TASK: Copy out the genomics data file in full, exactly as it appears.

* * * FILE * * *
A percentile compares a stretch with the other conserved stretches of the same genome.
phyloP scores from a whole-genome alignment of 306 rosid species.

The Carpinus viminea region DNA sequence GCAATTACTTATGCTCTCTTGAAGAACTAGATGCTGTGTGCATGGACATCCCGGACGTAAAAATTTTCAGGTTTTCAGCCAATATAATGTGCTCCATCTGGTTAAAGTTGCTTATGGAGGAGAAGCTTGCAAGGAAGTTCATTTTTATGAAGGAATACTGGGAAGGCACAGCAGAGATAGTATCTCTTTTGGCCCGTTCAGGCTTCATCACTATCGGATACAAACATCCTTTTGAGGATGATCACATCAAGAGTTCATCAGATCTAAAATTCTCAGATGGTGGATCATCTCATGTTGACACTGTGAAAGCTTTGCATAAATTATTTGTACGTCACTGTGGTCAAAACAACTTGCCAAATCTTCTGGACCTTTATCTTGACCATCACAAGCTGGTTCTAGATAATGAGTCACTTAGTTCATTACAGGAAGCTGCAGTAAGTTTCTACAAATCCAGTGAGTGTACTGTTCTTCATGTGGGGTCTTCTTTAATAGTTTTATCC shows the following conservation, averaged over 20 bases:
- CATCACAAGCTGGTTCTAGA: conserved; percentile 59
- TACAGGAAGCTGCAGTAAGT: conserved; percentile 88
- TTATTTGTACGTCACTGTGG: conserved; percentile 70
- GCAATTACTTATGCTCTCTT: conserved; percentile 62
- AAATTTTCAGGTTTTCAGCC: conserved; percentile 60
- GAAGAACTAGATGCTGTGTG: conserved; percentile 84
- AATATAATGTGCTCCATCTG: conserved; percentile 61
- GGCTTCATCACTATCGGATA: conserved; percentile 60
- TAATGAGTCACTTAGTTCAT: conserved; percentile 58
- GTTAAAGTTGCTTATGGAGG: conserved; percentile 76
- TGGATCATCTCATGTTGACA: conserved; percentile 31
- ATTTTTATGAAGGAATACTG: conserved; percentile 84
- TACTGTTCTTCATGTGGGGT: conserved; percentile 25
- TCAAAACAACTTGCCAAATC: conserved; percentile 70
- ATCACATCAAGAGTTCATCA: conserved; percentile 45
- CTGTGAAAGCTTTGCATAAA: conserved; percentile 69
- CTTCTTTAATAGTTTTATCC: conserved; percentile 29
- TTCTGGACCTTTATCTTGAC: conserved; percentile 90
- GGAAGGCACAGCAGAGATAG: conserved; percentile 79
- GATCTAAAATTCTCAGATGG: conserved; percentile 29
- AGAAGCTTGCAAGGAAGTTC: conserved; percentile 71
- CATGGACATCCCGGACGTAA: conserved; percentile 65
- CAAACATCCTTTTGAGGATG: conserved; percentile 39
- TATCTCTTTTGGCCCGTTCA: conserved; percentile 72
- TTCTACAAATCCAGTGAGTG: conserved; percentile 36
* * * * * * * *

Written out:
A percentile compares a stretch with the other conserved stretches of the same genome.
phyloP scores from a whole-genome alignment of 306 rosid species.

The Carpinus viminea region DNA sequence GCAATTACTTATGCTCTCTTGAAGAACTAGATGCTGTGTGCATGGACATCCCGGACGTAAAAATTTTCAGGTTTTCAGCCAATATAATGTGCTCCATCTGGTTAAAGTTGCTTATGGAGGAGAAGCTTGCAAGGAAGTTCATTTTTATGAAGGAATACTGGGAAGGCACAGCAGAGATAGTATCTCTTTTGGCCCGTTCAGGCTTCATCACTATCGGATACAAACATCCTTTTGAGGATGATCACATCAAGAGTTCATCAGATCTAAAATTCTCAGATGGTGGATCATCTCATGTTGACACTGTGAAAGCTTTGCATAAATTATTTGTACGTCACTGTGGTCAAAACAACTTGCCAAATCTTCTGGACCTTTATCTTGACCATCACAAGCTGGTTCTAGATAATGAGTCACTTAGTTCATTACAGGAAGCTGCAGTAAGTTTCTACAAATCCAGTGAGTGTACTGTTCTTCATGTGGGGTCTTCTTTAATAGTTTTATCC shows the following conservation, averaged over 20 bases:
- CATCACAAGCTGGTTCTAGA: conserved; percentile 59
- TACAGGAAGCTGCAGTAAGT: conserved; percentile 88
- TTATTTGTACGTCACTGTGG: conserved; percentile 70
- GCAATTACTTATGCTCTCTT: conserved; percentile 62
- AAATTTTCAGGTTTTCAGCC: conserved; percentile 60
- GAAGAACTAGATGCTGTGTG: conserved; percentile 84
- AATATAATGTGCTCCATCTG: conserved; percentile 61
- GGCTTCATCACTATCGGATA: conserved; percentile 60
- TAATGAGTCACTTAGTTCAT: conserved; percentile 58
- GTTAAAGTTGCTTATGGAGG: conserved; percentile 76
- TGGATCATCTCATGTTGACA: conserved; percentile 31
- ATTTTTATGAAGGAATACTG: conserved; percentile 84
- TACTGTTCTTCATGTGGGGT: conserved; percentile 25
- TCAAAACAACTTGCCAAATC: conserved; percentile 70
- ATCACATCAAGAGTTCATCA: conserved; percentile 45
- CTGTGAAAGCTTTGCATAAA: conserved; percentile 69
- CTTCTTTAATAGTTTTATCC: conserved; percentile 29
- TTCTGGACCTTTATCTTGAC: conserved; percentile 90
- GGAAGGCACAGCAGAGATAG: conserved; percentile 79
- GATCTAAAATTCTCAGATGG: conserved; percentile 29
- AGAAGCTTGCAAGGAAGTTC: conserved; percentile 71
- CATGGACATCCCGGACGTAA: conserved; percentile 65
- CAAACATCCTTTTGAGGATG: conserved; percentile 39
- TATCTCTTTTGGCCCGTTCA: conserved; percentile 72
- TTCTACAAATCCAGTGAGTG: conserved; percentile 36